Yet despite Sanders’s momentum, the latest surveys still show Biden leading Sanders in South Carolina by more than 7 percentage points, on average, due to his strong support among older black voters, who dominate the Democratic electorate there. Miller thinks that Biden, or another candidate who wins in South Carolina, could have a slim but real shot at consolidating the anti-Bernie vote. “It would require that person to play to something as close as possible to a draw on Super Tuesday,” Miller says. “Then he or she would have to extend this thing into a legitimate two-person contest — something that’s basically unprecedented after Super Tuesday.”
So how could that conceivably play out? Buoyed by a South Carolina victory, a candidate like Biden could overperform in the heavily African-American Southern states that vote on Super Tuesday: Alabama, Arkansas, North Carolina, Oklahoma, Tennessee, Texas, Virginia. Shortly after, the other candidates still standing against Sanders could drop out. The dropout with the most money (hint, hint: Bloomberg) could “spend all of it” to hurt Sanders and help Biden with precisely the sort of “low-information” voters who have already been swayed by Bloomberg’s $400 million ad blitz. Perhaps Biden could form a unity ticket with another candidate; perhaps former President Barack Obama could endorse him. “Something really dramatic,” says Miller. And the primary could go on and on — with no one securing a majority of delegates, thanks to the Democratic Party’s proportional delegate rules — until a contested convention in Milwaukee.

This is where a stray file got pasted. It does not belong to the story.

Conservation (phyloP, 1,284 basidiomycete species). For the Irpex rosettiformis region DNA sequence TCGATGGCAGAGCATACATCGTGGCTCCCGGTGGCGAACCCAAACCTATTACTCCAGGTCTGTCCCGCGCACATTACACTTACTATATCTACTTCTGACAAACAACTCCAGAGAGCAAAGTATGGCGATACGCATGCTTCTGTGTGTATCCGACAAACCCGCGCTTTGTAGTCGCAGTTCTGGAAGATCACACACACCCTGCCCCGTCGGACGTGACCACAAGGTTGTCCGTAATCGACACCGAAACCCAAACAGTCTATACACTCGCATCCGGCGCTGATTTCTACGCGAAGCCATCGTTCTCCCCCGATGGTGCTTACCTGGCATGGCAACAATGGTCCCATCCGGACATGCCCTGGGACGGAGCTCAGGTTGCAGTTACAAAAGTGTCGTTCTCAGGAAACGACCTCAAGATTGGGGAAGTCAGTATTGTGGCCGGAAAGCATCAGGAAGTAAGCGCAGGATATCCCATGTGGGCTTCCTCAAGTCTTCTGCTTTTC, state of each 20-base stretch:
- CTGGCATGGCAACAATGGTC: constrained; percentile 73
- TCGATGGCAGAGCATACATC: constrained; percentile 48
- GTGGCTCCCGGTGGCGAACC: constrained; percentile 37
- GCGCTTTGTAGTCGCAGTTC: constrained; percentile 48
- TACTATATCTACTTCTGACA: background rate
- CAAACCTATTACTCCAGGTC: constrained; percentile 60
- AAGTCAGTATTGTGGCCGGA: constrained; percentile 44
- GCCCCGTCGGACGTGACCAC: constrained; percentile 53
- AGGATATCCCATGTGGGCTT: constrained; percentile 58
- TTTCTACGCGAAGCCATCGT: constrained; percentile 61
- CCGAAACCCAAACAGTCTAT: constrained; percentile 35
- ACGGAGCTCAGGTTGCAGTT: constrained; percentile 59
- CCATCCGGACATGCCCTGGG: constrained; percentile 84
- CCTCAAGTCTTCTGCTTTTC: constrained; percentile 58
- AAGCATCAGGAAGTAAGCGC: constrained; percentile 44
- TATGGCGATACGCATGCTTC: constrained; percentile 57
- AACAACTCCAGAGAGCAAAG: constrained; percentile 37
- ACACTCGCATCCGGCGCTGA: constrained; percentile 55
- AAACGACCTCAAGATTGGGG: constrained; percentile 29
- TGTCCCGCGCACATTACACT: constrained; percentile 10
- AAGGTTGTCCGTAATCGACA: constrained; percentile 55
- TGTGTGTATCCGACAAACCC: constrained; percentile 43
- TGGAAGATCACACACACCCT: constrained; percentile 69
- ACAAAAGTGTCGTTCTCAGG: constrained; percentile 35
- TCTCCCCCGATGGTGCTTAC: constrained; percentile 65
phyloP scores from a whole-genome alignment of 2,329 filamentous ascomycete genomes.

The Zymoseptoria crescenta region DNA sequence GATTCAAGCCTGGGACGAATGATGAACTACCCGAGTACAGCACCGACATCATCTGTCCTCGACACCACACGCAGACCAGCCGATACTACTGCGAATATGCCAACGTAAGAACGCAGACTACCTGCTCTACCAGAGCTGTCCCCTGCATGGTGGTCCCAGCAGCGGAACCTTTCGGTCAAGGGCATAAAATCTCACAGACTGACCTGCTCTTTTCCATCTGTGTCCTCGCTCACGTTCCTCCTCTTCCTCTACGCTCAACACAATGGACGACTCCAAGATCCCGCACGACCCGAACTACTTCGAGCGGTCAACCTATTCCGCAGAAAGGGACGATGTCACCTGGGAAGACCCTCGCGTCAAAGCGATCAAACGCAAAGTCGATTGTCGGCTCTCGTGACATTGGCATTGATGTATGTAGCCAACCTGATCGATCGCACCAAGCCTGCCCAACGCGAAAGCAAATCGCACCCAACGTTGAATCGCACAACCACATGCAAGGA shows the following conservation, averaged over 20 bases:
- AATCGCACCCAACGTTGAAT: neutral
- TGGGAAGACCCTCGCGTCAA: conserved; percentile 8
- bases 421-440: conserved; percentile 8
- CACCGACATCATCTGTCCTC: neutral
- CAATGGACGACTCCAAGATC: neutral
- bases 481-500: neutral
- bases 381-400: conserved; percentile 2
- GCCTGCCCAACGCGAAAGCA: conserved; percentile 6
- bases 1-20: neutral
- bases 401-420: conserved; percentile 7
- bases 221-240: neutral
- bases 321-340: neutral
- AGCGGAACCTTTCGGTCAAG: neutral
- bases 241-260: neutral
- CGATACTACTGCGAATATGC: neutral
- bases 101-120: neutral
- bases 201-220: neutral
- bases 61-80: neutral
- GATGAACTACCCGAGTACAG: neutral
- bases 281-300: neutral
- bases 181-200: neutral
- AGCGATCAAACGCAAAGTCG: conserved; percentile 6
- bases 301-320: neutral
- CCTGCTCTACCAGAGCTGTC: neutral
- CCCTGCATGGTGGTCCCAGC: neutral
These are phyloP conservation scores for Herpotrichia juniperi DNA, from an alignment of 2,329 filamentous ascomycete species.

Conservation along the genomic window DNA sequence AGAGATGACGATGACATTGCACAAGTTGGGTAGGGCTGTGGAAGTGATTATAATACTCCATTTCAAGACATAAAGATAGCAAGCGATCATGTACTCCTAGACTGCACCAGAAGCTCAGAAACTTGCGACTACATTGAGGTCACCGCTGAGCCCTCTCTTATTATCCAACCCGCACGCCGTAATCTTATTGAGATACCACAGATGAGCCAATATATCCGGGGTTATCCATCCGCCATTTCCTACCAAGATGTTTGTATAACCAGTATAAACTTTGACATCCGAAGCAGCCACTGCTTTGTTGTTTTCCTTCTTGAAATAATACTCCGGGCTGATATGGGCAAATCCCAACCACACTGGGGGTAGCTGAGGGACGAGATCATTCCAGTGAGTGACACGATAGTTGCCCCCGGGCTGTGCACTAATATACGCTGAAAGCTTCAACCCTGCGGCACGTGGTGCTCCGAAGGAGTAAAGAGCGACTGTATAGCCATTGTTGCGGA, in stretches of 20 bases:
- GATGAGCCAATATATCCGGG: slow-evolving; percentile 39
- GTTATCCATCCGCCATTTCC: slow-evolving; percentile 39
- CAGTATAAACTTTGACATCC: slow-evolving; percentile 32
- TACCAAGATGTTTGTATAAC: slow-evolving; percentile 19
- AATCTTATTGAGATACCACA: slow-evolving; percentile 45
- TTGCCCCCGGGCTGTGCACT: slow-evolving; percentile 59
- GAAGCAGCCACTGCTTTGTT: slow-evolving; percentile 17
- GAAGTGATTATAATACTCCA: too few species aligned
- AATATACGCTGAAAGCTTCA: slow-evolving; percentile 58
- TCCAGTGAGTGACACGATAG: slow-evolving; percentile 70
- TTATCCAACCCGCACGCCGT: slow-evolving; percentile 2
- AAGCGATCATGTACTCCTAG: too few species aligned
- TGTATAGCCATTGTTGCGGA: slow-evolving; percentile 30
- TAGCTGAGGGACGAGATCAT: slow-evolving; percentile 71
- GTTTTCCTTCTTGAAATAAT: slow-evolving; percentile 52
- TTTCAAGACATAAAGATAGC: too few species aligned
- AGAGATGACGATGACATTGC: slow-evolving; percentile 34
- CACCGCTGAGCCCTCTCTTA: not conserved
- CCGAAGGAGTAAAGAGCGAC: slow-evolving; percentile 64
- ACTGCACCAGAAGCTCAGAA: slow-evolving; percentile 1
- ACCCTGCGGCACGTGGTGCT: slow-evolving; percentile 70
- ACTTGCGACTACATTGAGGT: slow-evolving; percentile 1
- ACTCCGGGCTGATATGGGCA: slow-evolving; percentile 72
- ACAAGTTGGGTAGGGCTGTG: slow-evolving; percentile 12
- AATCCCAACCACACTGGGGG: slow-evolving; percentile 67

Even in that scenario, Sanders would still be the favorite. He is likely to run strong in key Super Tuesday states including California, Utah, Vermont, Colorado, Maine, Massachusetts and Texas. Moreover, polls show that even if the rest of the candidates dropped out and allowed the opposition to coalesce around a single challenger, Sanders might retain or even expand his lead.
So stopping Bernie “is probably fantasy territory, even now,” Miller admits. “Voters like winners. Donors and politicians don’t want to be on the wrong side of the nominee. And Bernie keeps winning. His poll numbers against Trump are fine. He seems electable because of that. And Trump won last time, so everyone who’s worried about whether Sanders can win thinks, ‘What the hell do I know?’”
“To make a difference, his weakness as a nominee has to be demonstrated to them: either through ads, through a poor debate performance or through doing surprisingly terrible in South Carolina — or all of those things combined,” Miller continues. “To make people take a second look at this, there just has to be an overwhelming force pushing back against Sanders’s momentum. And it’s got to happen in the next seven days.”